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Sunday, Dec. 23, 2012
"Family History"; Top athletes in unimaginable contests; CM of the week: Sato Shokuhi
Special to The Japan Times
The portion of resident Korean nationals in the sports and show business worlds is higher than it is in the general population. Athletics and entertainment were and still are two traditional ways for non-Japanese to escape poverty.
This week the variety show "Family History" (NHK-G, Mon., 10 p.m.) profiles actress Kaho Minami, who is married to Hollywood star Ken Watanabe. Minami's mother was Korean, and the program traces her heritage back to her grandfather, who came to Japan before World War II and worked in Kyoto at a store that sold martial-arts equipment.
After the war he lost his job and his family fell into deep poverty. They were supported by the eldest daughter, Naoe, who led a very turbulent life but thanks to her persevering spirit was able to make a stable home for her own family, including Minami, who inherited that spirit.
Thanks to Japan's impressive showing at the Olympics, 2012 was a banner year for Japanese athletes, and Fuji TV celebrates the success in its own way with the 90-minute special "Top Athlete ga Taiketsu Zettai ni Arienai Yonban Shobu" ("Top Athletes in Unimaginable 4-stage Contests"; Tues., 10 p.m.).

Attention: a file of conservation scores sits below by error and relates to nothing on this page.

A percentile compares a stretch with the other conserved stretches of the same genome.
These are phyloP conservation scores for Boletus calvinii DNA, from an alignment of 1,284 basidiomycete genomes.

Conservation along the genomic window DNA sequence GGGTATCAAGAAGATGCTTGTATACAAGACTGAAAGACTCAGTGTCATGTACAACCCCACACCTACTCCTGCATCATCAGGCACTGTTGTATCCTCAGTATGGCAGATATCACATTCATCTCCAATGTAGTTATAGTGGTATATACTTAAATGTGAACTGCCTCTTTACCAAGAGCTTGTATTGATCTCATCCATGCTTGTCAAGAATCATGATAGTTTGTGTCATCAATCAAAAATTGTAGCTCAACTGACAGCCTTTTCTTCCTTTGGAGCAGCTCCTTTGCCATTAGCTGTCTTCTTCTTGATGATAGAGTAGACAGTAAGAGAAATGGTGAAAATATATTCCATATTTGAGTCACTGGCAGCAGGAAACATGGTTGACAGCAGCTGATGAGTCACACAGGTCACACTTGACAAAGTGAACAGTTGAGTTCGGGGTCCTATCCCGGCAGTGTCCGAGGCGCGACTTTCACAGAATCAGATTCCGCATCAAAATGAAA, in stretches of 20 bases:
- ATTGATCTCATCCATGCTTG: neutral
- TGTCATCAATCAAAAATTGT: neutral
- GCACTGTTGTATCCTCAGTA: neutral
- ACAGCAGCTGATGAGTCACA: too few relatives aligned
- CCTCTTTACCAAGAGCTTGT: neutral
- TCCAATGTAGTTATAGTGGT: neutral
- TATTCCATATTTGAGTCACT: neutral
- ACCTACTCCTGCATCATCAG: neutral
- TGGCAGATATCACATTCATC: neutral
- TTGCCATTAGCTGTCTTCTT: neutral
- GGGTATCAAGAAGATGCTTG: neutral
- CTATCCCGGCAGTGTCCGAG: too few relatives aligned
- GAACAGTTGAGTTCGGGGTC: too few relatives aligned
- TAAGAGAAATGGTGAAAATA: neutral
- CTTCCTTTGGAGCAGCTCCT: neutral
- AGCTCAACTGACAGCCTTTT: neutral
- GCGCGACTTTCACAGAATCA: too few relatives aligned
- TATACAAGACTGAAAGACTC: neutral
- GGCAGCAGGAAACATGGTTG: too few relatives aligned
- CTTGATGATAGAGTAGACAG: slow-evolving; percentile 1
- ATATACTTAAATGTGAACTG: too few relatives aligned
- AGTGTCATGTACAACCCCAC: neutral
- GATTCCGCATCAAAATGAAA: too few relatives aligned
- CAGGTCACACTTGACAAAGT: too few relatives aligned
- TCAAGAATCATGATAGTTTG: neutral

Some of the biggest athletes in Japan compete against each other in rather odd configurations. For instance, golf prodigy Ryo Ishikawa challenges Homare Sawa of the Japanese women's soccer team to a contest that determines which has better control of their shots. Boxing champ Koki Kameda demonstrates his split-second reflexes against the "attack" of badminton player Kumiko Ogura. And veteran baseball star Kazuhiro Kiyohara assembles a team of pros to bat against softball pitcher Yukiko Ueno in a game lasting only three innings.
CM of the Week:
Sato Shokuhi: Sometimes it's hard to be simple. Sato Shokuhin's new commercial for its kirimochi (cut rice cakes), a New Years staple, features teen actress Yu Aikawa and two "family members," a combover-sporting father and a shorts-wearing younger brother, positioned around a hibachi and performing what used to be called an "interpretive dance" to a catchy electro-enka tune. The moves are pretty complex, and according to the Sato website the trio needed 50 takes to get it right, though it doesn't mention how many rice cakes they ate in the process.